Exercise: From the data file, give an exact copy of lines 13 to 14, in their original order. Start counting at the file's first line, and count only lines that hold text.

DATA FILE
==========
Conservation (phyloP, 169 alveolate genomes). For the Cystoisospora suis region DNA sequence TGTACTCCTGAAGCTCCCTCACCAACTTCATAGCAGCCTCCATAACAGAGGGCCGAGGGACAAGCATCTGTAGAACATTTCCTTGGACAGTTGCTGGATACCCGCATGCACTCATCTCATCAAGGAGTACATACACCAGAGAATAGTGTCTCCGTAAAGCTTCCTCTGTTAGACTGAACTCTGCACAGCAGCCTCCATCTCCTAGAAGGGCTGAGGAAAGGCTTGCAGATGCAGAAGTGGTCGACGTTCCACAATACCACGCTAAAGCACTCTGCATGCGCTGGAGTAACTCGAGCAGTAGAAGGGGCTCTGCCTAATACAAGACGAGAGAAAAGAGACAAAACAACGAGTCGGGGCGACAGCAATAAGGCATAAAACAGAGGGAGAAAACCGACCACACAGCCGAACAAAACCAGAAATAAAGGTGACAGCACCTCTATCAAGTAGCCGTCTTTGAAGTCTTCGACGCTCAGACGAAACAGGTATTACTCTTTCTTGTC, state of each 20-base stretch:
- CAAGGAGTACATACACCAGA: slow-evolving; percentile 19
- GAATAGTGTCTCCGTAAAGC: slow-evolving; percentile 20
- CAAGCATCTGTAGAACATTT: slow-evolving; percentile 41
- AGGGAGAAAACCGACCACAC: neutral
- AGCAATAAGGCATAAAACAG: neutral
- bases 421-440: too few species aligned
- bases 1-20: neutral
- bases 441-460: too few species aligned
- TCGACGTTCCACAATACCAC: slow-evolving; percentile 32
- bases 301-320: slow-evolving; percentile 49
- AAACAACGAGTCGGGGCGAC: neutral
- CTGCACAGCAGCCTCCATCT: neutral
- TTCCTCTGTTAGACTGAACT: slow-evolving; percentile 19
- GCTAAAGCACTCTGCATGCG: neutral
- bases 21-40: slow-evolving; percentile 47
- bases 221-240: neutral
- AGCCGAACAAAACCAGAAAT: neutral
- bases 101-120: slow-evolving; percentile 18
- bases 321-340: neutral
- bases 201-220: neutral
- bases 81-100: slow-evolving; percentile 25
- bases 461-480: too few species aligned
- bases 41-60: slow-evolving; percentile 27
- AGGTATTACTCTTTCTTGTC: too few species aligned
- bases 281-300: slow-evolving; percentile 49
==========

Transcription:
- CTGCACAGCAGCCTCCATCT: neutral
- TTCCTCTGTTAGACTGAACT: slow-evolving; percentile 19